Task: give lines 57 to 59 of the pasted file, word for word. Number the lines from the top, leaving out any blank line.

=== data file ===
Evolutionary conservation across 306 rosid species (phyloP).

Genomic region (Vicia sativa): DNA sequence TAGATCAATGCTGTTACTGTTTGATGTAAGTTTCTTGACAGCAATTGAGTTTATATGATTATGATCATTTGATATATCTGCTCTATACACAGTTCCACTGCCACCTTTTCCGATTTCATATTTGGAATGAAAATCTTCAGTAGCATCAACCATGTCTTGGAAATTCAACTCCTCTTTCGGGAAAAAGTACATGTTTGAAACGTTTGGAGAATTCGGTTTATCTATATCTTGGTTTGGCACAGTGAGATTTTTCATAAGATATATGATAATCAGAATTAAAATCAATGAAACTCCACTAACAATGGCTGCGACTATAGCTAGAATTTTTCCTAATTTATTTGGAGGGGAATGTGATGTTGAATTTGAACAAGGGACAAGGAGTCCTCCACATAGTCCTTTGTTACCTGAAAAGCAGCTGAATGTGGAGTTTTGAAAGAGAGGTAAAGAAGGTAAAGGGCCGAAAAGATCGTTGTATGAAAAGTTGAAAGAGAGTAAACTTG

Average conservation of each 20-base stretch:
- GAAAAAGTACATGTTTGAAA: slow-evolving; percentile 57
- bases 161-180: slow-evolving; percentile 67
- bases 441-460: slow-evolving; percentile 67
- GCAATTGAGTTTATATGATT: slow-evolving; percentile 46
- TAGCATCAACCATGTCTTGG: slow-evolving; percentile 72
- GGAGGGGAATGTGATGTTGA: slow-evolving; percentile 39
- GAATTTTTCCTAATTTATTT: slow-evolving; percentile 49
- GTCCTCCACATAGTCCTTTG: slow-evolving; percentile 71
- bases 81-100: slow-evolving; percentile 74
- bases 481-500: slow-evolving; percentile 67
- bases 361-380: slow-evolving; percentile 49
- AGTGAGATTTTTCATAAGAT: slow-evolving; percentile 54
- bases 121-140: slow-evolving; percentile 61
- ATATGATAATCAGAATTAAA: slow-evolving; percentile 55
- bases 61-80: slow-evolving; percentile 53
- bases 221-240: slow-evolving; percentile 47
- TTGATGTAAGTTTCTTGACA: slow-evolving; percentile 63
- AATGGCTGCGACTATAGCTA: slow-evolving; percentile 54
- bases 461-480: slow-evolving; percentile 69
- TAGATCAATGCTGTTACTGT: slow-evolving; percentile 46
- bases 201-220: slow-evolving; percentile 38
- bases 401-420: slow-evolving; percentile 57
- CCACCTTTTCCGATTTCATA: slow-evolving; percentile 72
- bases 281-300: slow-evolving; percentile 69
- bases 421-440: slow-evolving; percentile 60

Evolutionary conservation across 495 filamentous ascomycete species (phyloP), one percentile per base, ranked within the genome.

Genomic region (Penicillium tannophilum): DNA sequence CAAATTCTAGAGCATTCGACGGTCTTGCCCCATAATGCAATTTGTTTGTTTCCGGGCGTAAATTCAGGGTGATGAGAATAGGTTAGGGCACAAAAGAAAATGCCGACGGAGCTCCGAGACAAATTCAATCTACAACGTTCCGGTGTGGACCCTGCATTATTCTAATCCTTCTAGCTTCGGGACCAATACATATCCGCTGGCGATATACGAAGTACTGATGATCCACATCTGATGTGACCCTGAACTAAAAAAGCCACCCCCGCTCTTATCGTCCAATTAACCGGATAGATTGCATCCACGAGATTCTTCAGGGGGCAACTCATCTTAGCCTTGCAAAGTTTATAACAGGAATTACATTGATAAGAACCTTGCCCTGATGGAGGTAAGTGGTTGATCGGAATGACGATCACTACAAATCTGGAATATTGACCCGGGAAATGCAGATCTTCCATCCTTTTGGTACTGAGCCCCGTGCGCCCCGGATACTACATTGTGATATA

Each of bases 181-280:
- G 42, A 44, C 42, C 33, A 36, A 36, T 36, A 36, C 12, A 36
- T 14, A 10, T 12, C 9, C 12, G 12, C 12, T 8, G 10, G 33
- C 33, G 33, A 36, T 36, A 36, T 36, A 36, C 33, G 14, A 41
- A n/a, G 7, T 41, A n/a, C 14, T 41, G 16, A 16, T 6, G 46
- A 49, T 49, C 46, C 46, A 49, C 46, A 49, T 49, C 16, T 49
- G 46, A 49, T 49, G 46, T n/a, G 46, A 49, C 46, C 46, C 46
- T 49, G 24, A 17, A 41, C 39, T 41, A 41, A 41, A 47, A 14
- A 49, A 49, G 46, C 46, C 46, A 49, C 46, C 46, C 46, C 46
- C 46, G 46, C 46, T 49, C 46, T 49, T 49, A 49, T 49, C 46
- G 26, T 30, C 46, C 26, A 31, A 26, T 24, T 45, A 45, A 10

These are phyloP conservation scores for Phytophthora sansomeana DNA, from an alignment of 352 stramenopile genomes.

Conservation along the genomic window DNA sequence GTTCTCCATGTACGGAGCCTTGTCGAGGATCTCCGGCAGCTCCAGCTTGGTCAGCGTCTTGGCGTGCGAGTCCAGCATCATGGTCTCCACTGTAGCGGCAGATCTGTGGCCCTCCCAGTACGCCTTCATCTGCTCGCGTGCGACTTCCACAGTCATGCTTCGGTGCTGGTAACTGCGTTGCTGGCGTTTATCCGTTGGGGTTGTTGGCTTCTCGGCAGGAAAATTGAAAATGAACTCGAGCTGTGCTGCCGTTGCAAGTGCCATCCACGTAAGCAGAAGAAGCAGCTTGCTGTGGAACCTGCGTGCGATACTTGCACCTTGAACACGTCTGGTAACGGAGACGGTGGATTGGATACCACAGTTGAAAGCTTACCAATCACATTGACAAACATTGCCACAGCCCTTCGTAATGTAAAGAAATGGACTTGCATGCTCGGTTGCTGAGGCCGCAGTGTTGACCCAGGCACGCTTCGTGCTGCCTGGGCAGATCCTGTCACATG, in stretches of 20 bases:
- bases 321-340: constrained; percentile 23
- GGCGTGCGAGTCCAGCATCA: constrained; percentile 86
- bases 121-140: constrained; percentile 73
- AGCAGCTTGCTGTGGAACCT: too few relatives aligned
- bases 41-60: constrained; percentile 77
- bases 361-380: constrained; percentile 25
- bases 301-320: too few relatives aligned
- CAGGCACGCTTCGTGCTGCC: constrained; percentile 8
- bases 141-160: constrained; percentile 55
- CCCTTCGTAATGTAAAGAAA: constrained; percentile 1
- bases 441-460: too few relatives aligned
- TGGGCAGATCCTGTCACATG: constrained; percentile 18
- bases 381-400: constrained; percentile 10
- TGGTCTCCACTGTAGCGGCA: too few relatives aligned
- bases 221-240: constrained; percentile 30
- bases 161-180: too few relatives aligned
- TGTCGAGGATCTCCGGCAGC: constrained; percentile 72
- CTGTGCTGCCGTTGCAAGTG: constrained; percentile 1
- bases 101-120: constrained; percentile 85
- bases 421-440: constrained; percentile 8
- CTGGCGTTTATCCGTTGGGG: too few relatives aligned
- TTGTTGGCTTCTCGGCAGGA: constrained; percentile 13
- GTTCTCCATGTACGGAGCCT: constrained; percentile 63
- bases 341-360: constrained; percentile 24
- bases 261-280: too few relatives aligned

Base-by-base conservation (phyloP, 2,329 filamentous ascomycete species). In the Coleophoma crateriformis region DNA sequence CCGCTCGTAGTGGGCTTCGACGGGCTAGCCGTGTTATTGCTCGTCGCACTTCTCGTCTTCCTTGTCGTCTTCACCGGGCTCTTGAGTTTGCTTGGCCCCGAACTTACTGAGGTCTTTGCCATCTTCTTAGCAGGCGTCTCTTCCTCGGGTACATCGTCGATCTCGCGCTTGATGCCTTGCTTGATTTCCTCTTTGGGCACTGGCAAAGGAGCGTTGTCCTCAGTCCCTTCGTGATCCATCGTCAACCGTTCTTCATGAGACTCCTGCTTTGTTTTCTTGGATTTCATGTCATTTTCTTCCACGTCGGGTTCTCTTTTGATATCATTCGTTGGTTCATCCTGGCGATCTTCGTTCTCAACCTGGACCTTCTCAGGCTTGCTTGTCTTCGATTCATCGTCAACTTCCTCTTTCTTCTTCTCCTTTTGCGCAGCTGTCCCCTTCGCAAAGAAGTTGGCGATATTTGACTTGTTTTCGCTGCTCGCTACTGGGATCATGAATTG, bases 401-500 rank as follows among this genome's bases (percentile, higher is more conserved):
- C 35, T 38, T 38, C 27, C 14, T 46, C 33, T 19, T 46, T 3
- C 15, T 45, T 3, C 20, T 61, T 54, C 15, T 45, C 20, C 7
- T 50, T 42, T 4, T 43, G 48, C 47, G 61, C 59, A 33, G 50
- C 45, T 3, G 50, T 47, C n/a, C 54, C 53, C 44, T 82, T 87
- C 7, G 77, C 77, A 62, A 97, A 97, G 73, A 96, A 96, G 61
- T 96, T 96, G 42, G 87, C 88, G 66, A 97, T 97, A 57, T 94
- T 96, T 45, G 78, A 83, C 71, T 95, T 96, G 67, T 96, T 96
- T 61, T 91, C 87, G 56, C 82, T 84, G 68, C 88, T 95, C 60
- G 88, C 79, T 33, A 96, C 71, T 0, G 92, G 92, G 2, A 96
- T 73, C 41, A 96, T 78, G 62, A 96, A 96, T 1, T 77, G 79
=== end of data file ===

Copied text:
- TGGTCTCCACTGTAGCGGCA: too few relatives aligned
- bases 221-240: constrained; percentile 30
- bases 161-180: too few relatives aligned